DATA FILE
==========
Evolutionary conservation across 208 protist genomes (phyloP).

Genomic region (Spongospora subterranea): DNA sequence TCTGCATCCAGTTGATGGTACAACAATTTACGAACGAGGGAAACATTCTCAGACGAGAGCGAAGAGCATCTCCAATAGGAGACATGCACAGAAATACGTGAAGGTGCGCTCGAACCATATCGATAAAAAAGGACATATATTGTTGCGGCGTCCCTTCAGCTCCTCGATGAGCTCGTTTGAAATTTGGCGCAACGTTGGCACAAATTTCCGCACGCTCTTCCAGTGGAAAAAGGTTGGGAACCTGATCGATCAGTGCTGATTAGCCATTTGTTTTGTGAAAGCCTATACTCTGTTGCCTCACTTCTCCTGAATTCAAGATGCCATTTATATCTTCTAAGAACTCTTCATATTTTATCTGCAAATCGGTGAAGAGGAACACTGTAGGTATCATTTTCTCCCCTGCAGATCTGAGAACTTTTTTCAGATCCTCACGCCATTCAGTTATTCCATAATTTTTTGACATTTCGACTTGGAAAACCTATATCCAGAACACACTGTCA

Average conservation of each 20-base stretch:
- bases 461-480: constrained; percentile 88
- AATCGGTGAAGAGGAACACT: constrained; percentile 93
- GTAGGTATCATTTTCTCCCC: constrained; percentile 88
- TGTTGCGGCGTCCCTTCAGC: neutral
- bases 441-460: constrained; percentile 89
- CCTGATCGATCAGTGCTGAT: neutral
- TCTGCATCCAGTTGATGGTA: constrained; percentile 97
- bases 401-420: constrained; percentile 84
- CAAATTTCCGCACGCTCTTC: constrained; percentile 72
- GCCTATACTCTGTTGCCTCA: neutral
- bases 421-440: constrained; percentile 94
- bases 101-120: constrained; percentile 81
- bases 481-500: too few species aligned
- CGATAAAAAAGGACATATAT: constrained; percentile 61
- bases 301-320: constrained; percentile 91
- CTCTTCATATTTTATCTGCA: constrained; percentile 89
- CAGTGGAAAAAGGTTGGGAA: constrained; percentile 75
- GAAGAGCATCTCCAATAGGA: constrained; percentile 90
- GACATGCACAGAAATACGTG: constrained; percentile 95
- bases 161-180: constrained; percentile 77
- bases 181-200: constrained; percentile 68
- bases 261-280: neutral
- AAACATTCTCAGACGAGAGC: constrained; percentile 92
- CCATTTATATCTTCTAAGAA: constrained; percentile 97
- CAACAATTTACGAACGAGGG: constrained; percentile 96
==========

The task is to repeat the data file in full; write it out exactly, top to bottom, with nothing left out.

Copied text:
Evolutionary conservation across 208 protist genomes (phyloP).

Genomic region (Spongospora subterranea): DNA sequence TCTGCATCCAGTTGATGGTACAACAATTTACGAACGAGGGAAACATTCTCAGACGAGAGCGAAGAGCATCTCCAATAGGAGACATGCACAGAAATACGTGAAGGTGCGCTCGAACCATATCGATAAAAAAGGACATATATTGTTGCGGCGTCCCTTCAGCTCCTCGATGAGCTCGTTTGAAATTTGGCGCAACGTTGGCACAAATTTCCGCACGCTCTTCCAGTGGAAAAAGGTTGGGAACCTGATCGATCAGTGCTGATTAGCCATTTGTTTTGTGAAAGCCTATACTCTGTTGCCTCACTTCTCCTGAATTCAAGATGCCATTTATATCTTCTAAGAACTCTTCATATTTTATCTGCAAATCGGTGAAGAGGAACACTGTAGGTATCATTTTCTCCCCTGCAGATCTGAGAACTTTTTTCAGATCCTCACGCCATTCAGTTATTCCATAATTTTTTGACATTTCGACTTGGAAAACCTATATCCAGAACACACTGTCA

Average conservation of each 20-base stretch:
- bases 461-480: constrained; percentile 88
- AATCGGTGAAGAGGAACACT: constrained; percentile 93
- GTAGGTATCATTTTCTCCCC: constrained; percentile 88
- TGTTGCGGCGTCCCTTCAGC: neutral
- bases 441-460: constrained; percentile 89
- CCTGATCGATCAGTGCTGAT: neutral
- TCTGCATCCAGTTGATGGTA: constrained; percentile 97
- bases 401-420: constrained; percentile 84
- CAAATTTCCGCACGCTCTTC: constrained; percentile 72
- GCCTATACTCTGTTGCCTCA: neutral
- bases 421-440: constrained; percentile 94
- bases 101-120: constrained; percentile 81
- bases 481-500: too few species aligned
- CGATAAAAAAGGACATATAT: constrained; percentile 61
- bases 301-320: constrained; percentile 91
- CTCTTCATATTTTATCTGCA: constrained; percentile 89
- CAGTGGAAAAAGGTTGGGAA: constrained; percentile 75
- GAAGAGCATCTCCAATAGGA: constrained; percentile 90
- GACATGCACAGAAATACGTG: constrained; percentile 95
- bases 161-180: constrained; percentile 77
- bases 181-200: constrained; percentile 68
- bases 261-280: neutral
- AAACATTCTCAGACGAGAGC: constrained; percentile 92
- CCATTTATATCTTCTAAGAA: constrained; percentile 97
- CAACAATTTACGAACGAGGG: constrained; percentile 96